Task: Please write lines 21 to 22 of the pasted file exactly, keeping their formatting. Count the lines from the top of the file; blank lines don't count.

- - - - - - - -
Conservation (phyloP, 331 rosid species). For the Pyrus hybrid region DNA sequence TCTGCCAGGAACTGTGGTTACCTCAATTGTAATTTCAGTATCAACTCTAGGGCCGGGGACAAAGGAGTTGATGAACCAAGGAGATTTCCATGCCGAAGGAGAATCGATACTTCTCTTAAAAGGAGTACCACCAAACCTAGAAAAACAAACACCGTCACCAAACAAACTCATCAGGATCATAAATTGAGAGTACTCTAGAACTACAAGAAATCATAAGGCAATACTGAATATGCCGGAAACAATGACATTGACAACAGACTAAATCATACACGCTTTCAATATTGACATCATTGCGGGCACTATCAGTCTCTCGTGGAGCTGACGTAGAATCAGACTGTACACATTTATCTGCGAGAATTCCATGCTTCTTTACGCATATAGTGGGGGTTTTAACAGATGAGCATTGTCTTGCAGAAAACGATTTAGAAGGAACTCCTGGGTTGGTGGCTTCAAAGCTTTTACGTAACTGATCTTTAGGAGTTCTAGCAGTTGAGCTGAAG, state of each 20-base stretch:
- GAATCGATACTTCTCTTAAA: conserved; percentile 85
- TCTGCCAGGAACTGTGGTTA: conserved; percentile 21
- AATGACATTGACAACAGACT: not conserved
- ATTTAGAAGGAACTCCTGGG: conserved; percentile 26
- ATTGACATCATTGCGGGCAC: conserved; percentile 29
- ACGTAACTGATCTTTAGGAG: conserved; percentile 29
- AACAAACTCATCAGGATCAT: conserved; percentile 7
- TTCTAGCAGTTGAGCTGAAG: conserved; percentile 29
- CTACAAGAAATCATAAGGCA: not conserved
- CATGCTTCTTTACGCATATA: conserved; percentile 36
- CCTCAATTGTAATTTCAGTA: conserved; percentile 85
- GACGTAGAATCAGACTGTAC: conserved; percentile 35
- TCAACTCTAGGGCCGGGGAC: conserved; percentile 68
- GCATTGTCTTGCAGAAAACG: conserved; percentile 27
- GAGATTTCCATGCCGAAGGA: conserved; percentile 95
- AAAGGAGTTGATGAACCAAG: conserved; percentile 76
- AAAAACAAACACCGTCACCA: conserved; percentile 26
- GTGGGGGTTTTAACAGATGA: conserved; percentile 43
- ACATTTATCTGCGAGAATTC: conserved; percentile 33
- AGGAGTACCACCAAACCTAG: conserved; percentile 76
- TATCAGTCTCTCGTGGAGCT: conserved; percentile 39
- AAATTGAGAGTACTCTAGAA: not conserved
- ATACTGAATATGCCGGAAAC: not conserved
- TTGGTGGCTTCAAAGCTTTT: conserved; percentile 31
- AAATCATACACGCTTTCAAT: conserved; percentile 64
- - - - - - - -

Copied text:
- AGGAGTACCACCAAACCTAG: conserved; percentile 76
- TATCAGTCTCTCGTGGAGCT: conserved; percentile 39